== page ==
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Posted March 27, 2015

Balancing your PhD and Your Relationship

You have spent years nurturing this, getting to know them and you know that this is the one. Sometimes they frustrate you, sometimes you just don’t want to see them, but you know that eventually you will make up and all will be well. You spend all day thinking about them, and you even dream about them. But enough about your thesis , how do you go about maintaining a relationship when you have to complete your PhD?

Firstly, accepting that it is going to be difficult is a very helpful first step. Relationships or degrees can take up the majority of your time on their own, so maintaining both whilst also finding even the briefest amount of time for yourself is near impossible. However, it can be done, with some openness, some honesty and a whole lot of understanding from both you and your partner.

If you are about to begin a PhD, or even if you in the midst of one and are finding either your relationship or your work slipping, the first thing you need to do is talk to your partner. Explain the situation in as much detail as possible. Tell them exactly how much you have to read, how much you have to study and what months or weeks are going to be ‘no-go zones’, when your work is going to have to take precedence. The earlier they know exactly what your degree is going to entail, the less anger and resentment they can hold later when you cannot see them during certain times.

In fact, this idea of a ‘no-go zone’ is also worth reversing. Just as there will have to be times when you can’t see your partner because you need to concentrate on your work, so too should there be times when you focus exclusively on spending time together completely away from your studies. Set specific times aside when you will see them, impose a no shop talk policy and do an activity together. Naturally, see each other at other times too, but keep these date nights as a separate time where no one is able to discuss their degrees or their work. Not only is this good practice for during your PhD, by the way, but it is also a great tip to maintain a relationship in general.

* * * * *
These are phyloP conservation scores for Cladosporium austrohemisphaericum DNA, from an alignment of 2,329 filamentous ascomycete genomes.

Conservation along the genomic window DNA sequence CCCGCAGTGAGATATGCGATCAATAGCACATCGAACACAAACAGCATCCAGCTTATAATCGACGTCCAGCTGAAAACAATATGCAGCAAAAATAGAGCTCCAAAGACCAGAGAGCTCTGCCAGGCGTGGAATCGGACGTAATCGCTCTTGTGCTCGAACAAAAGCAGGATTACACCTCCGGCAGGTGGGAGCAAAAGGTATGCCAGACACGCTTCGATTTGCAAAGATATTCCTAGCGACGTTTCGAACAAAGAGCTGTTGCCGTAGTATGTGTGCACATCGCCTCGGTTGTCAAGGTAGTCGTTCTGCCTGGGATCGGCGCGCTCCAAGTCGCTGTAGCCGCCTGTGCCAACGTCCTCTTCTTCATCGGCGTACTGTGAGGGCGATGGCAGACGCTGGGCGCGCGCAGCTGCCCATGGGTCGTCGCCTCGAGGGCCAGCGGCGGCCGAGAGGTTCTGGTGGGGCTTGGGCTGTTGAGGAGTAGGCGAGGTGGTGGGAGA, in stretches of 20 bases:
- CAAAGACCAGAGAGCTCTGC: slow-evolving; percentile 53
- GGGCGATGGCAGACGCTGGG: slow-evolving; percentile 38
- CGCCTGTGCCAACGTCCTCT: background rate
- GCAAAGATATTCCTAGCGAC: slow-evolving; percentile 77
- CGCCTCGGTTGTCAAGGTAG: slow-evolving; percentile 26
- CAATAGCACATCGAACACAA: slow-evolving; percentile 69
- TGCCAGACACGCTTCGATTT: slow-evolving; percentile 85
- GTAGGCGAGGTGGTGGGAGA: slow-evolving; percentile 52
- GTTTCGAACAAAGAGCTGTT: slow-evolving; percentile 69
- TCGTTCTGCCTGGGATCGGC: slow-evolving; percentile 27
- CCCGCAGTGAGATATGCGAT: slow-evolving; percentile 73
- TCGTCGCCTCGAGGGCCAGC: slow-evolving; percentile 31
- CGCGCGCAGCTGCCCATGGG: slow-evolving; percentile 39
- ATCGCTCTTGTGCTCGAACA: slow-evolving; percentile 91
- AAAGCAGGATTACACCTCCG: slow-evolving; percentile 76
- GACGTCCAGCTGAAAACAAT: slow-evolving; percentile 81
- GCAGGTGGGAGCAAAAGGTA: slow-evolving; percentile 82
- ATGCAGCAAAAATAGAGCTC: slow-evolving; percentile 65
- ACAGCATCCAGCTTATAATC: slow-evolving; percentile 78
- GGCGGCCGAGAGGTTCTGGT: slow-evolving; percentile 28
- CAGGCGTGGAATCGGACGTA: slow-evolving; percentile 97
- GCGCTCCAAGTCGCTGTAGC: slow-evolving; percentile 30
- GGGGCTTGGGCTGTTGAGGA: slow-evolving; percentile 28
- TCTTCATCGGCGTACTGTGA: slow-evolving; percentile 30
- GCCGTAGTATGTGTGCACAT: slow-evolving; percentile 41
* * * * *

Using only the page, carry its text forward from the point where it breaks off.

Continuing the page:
If your partner is a fellow student, or works in any job that requires some study, try studying together. As long as you genuinely study during this time (just having the books open around you whilst you make out doesn’t count), then this can be a great way to balance both. It also means you have someone understanding there to vent to when it all gets a bit much and you want to throw your laptop out of a high window. Unless, of course they're at a different university entirely, in which case you've got the added difficulty of a long-distance relationship ! Have hope though, because at least you won't be getting on each others nerves when it all gets too much.

For those whose partner works rather than studies, you might find a serious imbalance in your finances. They want a mini-break to Barcelona, you can barely afford a bus ticket…there’s going to be some frustration there. Again, talking it through is hugely helpful, but so too is really being on top of deals, offers and tricks to save money. Get over your fear of using coupons when the two of you go out for dinner, make the most of student deals, and learn the important life hack that some of the world’s most romantic dates (walks in the park, gallery visits) are almost some of the most free. After all, if ‘Lady and the Tramp’ taught us anything, it’s that being really poor is kind of romantic sometimes. Just not when you have to live off past-sell by date meats and basics bread.

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Keven Oct. 26, 2018, 7:20 a.m.

I am married and doing PhD. My family is really fed up with my busy schedule, and I don't know how to help them. I was feeling a bit demotivated regarding this, but after this blog, I am feeling motivated. Now, I know how to manage things.

Charlotte King Oct. 30, 2018, 8:52 p.m.

That's great news Keven - thanks for sharing!

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